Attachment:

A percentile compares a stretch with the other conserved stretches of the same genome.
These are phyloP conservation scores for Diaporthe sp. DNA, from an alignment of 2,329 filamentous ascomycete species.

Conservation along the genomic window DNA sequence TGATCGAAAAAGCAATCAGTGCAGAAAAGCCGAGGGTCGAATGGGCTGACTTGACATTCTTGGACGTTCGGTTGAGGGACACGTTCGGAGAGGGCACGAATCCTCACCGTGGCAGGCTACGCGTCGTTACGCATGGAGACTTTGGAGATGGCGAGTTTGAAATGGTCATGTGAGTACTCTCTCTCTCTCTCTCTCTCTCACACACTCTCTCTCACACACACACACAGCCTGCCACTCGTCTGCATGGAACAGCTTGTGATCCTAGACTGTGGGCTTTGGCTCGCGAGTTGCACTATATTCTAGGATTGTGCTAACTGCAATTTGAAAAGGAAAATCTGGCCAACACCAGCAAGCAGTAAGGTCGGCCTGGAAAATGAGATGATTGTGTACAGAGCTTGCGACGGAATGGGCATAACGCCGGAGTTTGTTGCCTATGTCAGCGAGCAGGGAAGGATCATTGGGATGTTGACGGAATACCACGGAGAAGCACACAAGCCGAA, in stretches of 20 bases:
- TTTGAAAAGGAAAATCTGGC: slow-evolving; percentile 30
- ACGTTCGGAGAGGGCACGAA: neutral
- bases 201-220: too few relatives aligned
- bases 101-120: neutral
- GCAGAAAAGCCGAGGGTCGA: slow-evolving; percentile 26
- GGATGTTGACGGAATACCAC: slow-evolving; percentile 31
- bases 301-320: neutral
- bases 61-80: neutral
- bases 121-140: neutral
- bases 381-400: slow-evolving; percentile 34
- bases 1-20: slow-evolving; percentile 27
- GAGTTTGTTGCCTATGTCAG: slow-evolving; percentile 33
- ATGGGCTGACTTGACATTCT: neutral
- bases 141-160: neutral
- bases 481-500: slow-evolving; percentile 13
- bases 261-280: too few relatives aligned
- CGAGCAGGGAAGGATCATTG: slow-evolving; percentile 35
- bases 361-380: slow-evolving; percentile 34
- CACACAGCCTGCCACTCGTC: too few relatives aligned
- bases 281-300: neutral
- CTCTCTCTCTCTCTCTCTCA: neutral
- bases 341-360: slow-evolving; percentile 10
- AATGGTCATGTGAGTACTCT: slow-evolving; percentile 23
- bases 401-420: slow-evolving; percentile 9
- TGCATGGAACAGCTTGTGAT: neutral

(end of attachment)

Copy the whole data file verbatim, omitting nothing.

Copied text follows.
A percentile compares a stretch with the other conserved stretches of the same genome.
These are phyloP conservation scores for Diaporthe sp. DNA, from an alignment of 2,329 filamentous ascomycete species.

Conservation along the genomic window DNA sequence TGATCGAAAAAGCAATCAGTGCAGAAAAGCCGAGGGTCGAATGGGCTGACTTGACATTCTTGGACGTTCGGTTGAGGGACACGTTCGGAGAGGGCACGAATCCTCACCGTGGCAGGCTACGCGTCGTTACGCATGGAGACTTTGGAGATGGCGAGTTTGAAATGGTCATGTGAGTACTCTCTCTCTCTCTCTCTCTCTCACACACTCTCTCTCACACACACACACAGCCTGCCACTCGTCTGCATGGAACAGCTTGTGATCCTAGACTGTGGGCTTTGGCTCGCGAGTTGCACTATATTCTAGGATTGTGCTAACTGCAATTTGAAAAGGAAAATCTGGCCAACACCAGCAAGCAGTAAGGTCGGCCTGGAAAATGAGATGATTGTGTACAGAGCTTGCGACGGAATGGGCATAACGCCGGAGTTTGTTGCCTATGTCAGCGAGCAGGGAAGGATCATTGGGATGTTGACGGAATACCACGGAGAAGCACACAAGCCGAA, in stretches of 20 bases:
- TTTGAAAAGGAAAATCTGGC: slow-evolving; percentile 30
- ACGTTCGGAGAGGGCACGAA: neutral
- bases 201-220: too few relatives aligned
- bases 101-120: neutral
- GCAGAAAAGCCGAGGGTCGA: slow-evolving; percentile 26
- GGATGTTGACGGAATACCAC: slow-evolving; percentile 31
- bases 301-320: neutral
- bases 61-80: neutral
- bases 121-140: neutral
- bases 381-400: slow-evolving; percentile 34
- bases 1-20: slow-evolving; percentile 27
- GAGTTTGTTGCCTATGTCAG: slow-evolving; percentile 33
- ATGGGCTGACTTGACATTCT: neutral
- bases 141-160: neutral
- bases 481-500: slow-evolving; percentile 13
- bases 261-280: too few relatives aligned
- CGAGCAGGGAAGGATCATTG: slow-evolving; percentile 35
- bases 361-380: slow-evolving; percentile 34
- CACACAGCCTGCCACTCGTC: too few relatives aligned
- bases 281-300: neutral
- CTCTCTCTCTCTCTCTCTCA: neutral
- bases 341-360: slow-evolving; percentile 10
- AATGGTCATGTGAGTACTCT: slow-evolving; percentile 23
- bases 401-420: slow-evolving; percentile 9
- TGCATGGAACAGCTTGTGAT: neutral